Some asshole does something assholey and someone that needs to move their frustration out of their head into the public finds themselves being outraged. Just like we have “the Final Number One Single of the Year” now we have the final outrage of the year and it seems to be Justine Sacco. Now of course not only do you read about the outrage and every media outlet both professional and amateur (though these are only labels, not levels these days) telling us all the same story but now they’ve figured out you can analyse this to death as if it was a soccer match. “How did the pigeons in the council estate react Jeff?” See, why go and work for a story when you can just post-match analyse what’s been handed to you via a Tweet?
Already linked to this piece by Allen Pike about negativity will always come after you. in another post but worth pointing out here too:
As your audience grows, the chance of any given action triggering criticism asymptotically approaches 100%.
Without doing too pop-psychology about this but it probably says something about the people and the network that people now do Twitter searches to find spoiled kids at Christmas so they can out them. Everyone nowadays wants their Gotcha moment which of course they can share with others for approval. Micro-rewards of replies, Favs and RTs means it will happen again and again.
But it’s not a Twitter thing, hunting like animals to find validation for your own personal issues is wildly encouraged by media outlets. Controversial opinion pieces in the Irish Times are great for generating outrage which are great for generating comments which are great for generating page views. Outrage has always been there, Gerry Ryan, Gay Byrne and Letters to the Editor thrived on that. Now it’s en-masse and automated. Now we have article comments. And your tweets now get featured in print editions of newspapers too. “Here is what an outraged Twitter thinks”, nice reward cycle.
Many media outlets have community janitors to wade through rivers of bile when really, who fucking cares about the opinion of someone in the comments? How does that better the lives of the readers? After all the work editing and sub-editing articles to get the right timbre and message and then some dope says “you smell” in the first comment.
Aside: I actually find it hilarious though that the people who give out about the comments on the likes of the Irish Times wet themselves when their carefully constructed Letter to the Editor gets printed, which probably gets stuck on the fridge.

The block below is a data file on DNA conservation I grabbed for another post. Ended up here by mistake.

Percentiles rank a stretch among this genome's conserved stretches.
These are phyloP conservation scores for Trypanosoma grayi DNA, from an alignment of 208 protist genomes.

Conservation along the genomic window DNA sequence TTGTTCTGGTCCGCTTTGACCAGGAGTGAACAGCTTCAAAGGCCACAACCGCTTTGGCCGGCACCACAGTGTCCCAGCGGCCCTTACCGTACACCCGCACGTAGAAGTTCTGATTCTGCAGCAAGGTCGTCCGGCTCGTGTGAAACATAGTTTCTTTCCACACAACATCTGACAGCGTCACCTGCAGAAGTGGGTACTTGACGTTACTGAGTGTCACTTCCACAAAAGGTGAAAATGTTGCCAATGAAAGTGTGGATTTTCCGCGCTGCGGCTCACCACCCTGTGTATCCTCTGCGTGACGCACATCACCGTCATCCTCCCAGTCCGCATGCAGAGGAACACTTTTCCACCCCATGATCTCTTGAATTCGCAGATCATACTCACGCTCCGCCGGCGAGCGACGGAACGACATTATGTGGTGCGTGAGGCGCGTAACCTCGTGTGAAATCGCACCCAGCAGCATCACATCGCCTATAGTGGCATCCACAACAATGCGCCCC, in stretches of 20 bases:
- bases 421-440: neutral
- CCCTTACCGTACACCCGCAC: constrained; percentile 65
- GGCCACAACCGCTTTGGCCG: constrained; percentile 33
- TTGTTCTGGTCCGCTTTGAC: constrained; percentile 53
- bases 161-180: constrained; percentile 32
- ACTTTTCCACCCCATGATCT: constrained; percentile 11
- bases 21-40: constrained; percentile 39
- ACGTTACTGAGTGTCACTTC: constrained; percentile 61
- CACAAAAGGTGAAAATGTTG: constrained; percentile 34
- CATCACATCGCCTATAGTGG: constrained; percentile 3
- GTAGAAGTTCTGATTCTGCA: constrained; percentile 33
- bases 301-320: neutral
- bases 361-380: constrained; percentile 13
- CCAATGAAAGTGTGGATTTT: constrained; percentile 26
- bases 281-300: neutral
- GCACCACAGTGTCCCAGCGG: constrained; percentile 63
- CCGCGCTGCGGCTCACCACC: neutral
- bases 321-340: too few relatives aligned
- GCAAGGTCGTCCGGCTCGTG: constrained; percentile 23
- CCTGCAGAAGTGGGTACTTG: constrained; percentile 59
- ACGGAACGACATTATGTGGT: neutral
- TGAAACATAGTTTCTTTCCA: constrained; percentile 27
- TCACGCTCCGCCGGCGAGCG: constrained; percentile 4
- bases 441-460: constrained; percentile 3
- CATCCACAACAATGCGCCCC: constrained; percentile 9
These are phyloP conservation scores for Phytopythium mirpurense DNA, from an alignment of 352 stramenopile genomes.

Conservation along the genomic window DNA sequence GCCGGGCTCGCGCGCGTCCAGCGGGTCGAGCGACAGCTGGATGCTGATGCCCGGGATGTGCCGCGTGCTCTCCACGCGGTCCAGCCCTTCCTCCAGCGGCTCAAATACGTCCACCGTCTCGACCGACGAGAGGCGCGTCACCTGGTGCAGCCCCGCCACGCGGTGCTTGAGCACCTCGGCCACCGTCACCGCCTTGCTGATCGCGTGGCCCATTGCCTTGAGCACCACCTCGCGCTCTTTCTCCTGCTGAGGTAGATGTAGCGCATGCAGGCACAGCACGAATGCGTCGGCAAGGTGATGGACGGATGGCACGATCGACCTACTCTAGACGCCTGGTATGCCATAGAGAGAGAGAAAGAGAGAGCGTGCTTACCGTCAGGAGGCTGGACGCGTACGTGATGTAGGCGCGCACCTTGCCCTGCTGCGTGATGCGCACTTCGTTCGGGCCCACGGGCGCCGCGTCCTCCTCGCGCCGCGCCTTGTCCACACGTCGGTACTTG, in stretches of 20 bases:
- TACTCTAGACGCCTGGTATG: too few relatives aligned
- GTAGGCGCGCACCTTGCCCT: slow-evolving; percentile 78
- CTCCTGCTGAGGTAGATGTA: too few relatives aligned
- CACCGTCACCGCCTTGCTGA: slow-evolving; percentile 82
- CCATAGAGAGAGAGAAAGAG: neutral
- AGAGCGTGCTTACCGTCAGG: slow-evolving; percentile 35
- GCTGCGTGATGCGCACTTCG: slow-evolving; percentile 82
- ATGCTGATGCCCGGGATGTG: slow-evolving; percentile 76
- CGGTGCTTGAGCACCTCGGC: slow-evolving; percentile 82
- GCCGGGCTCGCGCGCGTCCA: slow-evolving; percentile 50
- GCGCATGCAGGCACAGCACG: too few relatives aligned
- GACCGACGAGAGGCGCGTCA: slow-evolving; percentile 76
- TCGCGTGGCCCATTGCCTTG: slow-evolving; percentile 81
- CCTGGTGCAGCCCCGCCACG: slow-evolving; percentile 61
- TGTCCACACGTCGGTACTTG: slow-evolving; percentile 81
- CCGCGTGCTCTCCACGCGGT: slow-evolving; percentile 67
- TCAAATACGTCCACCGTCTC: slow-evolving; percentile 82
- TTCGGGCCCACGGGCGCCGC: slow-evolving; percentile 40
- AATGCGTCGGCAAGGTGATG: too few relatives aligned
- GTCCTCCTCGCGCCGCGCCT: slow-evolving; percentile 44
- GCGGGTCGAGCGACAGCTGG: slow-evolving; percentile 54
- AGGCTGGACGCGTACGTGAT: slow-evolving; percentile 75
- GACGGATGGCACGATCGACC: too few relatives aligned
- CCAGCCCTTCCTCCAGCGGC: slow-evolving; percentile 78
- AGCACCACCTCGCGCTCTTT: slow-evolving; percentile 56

If you keep reading the comments or worse reply to the comments in some of these spaces, it makes me wonder about you and not the trolls. If you keep following people on responding to bigots on social networks giving sisyphus a run for his money, I wonder about you more than the Twitter fools. I see these people that get outraged and incensed when someone who by their nature will never change says something that they will always say. Don’t agree with a right-wing Catholic, just use the block button. I probably use the block button two or three times a day on Twitter, it makes me a little saner. Try it. I block all those lame-ass meme accounts too. I actually think I have more in my block list than my follow list. You control your stream, have you not heard?
You’ll probably lose friends too but when someone starts a conversation says “Oh my God did you see what David Quinn said” just get in “I don’t care”. Again, makes life a little saner.
Leave a comment if you want, I may delete it but I very probably won’t read it.
Outing fake quotes and then using it as a hook for your college that prides itself on studying original sources.
Who goes to work to have fun? Nice counter to the brogramming, Movembering, “serious fun” workplaces that seem to actually use fun as a more sinister form of control and use “fun” to mask other issues. Hard to make a harassment complaint when you take part in the “fun” events and those remarks about your small breasts were just in the heat of “fun”.
And on the topic of HR and issues. Netflix and HR, some interesting thoughts. And a nice dig at startups that are far too casual.
The best thing you can do for employees—a perk better than foosball or free sushi—is hire only “A” players to work alongside them. Excellent colleagues trump everything else.
The end of a year and the start of a new one is the most common time to think about changing job or starting your own company. I’ve written a lot about working for myself and taken shots (some cheap) at various industries through the years. Mostly when I write blog posts I write them for myself. Not for traffic, not to get links back but as a mechanism to put into words the various thoughts and imagery that are swirling around in my brain. Writing for me makes me understand my thinking on various topics, makes me understand myself.
I’m sure at this stage many of these are wrong but here are some posts from me on my thoughts on business and tech through the years. My favourite on this topic is the first one:
And? You can always go back to living in mediocrity.
I still urge every aspiring-whatever fresh out of school to start a blog. I still think most companies need one. Nothing makes you sharper than trying to say something worth listening to and nothing can attract like-minded friends and followers than a mountain of concerted attempts
Watch as Irish media outlets copy the headline but ignore the content of these pieces.